Strategy of the Week

Establishing Hallway Procedures

Establishing Hallway Procedures

It’s one of the most basic school activities—and if executed correctly, it can help students and teachers save instructional time and maintain their focus on learning. Some simple hallway procedures can help a class more easily transition between locations.

There’s no single “correct” hallway procedure, but if the routine is going to be effective and enduring, it must be taught and reinforced just like any other knowledge and skill. A 30-minute lesson plan on hallway procedures is offered by Lewiston Public Schools in Lewiston, Maine.

Watch how these teachers in Texas establish hallway procedures

This week, Edivate highlights a short video featuring elementary classes in Houston, Texas, and New Orleans, Louisiana. As you watch, you’ll notice that while different classes may use different techniques in establishing hallway procedures, the same general principles apply. This video includes a downloadable study guide and written transcript.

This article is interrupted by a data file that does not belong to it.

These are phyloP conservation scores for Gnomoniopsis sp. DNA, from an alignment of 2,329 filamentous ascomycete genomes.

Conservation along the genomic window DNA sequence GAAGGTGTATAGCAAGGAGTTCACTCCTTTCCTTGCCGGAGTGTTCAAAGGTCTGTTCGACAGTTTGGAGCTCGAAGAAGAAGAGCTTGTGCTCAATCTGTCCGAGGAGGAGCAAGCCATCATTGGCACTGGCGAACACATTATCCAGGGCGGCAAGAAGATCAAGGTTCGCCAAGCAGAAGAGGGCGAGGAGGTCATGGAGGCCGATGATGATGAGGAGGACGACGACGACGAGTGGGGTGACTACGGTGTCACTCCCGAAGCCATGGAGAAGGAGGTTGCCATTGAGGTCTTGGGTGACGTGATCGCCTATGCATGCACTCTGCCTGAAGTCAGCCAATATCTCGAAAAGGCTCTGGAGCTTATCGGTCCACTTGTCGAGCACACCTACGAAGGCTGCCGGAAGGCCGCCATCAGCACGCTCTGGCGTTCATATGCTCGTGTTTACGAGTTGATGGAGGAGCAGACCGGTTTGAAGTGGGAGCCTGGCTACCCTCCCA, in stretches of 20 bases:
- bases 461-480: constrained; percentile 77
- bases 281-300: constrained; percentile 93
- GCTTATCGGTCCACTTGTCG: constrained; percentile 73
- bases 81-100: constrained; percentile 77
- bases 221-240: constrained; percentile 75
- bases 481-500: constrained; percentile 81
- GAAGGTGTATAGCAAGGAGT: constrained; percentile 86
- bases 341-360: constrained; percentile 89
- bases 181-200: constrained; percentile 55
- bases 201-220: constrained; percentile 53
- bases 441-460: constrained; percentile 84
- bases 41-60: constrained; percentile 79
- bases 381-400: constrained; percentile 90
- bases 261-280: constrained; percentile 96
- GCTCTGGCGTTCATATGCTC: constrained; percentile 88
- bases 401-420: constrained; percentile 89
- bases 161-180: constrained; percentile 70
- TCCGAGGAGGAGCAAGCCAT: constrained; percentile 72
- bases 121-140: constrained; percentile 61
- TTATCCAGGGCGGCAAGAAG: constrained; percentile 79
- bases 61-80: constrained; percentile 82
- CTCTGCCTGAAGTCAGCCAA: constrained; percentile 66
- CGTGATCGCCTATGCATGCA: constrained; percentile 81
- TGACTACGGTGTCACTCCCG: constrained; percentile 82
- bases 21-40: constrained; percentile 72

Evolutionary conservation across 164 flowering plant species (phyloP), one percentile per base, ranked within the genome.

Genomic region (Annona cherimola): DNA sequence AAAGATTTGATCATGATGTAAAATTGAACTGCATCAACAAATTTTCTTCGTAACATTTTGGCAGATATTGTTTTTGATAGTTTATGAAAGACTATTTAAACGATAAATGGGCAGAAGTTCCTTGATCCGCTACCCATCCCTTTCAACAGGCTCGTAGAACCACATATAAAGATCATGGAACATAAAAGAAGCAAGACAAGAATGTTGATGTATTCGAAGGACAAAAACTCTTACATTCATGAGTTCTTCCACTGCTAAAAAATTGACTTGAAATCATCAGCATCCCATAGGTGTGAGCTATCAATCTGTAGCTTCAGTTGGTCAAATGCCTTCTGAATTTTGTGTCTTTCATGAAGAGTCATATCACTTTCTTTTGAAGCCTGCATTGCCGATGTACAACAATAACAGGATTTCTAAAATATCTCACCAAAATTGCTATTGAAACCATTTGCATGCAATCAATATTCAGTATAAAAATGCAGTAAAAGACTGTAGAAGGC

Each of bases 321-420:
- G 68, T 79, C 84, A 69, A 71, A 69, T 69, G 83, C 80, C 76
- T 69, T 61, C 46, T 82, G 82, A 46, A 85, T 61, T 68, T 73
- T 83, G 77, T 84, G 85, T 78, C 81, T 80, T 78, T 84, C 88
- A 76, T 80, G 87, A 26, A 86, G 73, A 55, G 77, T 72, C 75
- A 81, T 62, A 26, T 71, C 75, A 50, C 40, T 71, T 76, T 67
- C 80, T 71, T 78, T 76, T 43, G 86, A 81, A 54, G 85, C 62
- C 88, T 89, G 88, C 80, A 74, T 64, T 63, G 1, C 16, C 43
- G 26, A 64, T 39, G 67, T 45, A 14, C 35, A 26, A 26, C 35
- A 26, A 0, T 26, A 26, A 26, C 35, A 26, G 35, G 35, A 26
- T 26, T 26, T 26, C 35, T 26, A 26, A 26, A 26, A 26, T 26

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How Furniture Affects A Classroom Learning Environment

Can the Right Furniture Improve Classroom Learning?

Since the 1600s, classroom seating has been static—arranged in rows for the benefit and convenience of the teacher. For many students (particularly those with a lot of energy), sitting still for an extended period isn’t just uncomfortable, it’s punishment.

An active learning classroom solves this problem with dynamic, movement-based seating that promotes concentration, increases student engagement (or participation), and empowers greater learning.

The positive effect is even greater when students are involved in selecting, procuring, and establishing rules for using their active seating.